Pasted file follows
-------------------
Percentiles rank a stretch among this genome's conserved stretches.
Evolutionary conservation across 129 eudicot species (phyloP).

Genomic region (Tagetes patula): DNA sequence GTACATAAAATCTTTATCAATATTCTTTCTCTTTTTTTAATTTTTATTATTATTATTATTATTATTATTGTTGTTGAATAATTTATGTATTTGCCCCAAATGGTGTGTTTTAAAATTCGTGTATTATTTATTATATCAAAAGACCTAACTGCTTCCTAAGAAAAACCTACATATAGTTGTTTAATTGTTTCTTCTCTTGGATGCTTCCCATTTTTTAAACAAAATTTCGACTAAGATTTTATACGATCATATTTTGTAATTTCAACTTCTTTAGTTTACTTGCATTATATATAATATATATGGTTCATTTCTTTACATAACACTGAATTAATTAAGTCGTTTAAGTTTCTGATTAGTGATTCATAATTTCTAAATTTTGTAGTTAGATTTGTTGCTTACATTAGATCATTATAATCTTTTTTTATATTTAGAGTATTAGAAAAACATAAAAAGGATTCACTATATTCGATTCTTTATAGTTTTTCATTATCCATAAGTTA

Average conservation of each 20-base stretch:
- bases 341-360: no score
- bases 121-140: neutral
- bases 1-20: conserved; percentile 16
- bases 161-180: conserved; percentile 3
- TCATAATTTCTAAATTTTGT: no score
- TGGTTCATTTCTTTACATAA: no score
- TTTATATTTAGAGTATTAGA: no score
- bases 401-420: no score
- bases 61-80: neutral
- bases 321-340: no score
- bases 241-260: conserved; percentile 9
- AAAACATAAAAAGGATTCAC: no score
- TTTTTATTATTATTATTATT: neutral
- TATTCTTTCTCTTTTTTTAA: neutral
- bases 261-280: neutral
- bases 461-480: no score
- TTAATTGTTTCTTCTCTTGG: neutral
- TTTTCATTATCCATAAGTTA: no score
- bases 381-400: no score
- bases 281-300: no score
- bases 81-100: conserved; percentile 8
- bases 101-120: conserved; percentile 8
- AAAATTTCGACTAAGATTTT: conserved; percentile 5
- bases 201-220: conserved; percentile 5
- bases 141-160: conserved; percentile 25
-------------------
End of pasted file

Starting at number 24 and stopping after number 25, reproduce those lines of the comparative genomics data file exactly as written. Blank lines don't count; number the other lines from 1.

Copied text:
- bases 281-300: no score
- bases 81-100: conserved; percentile 8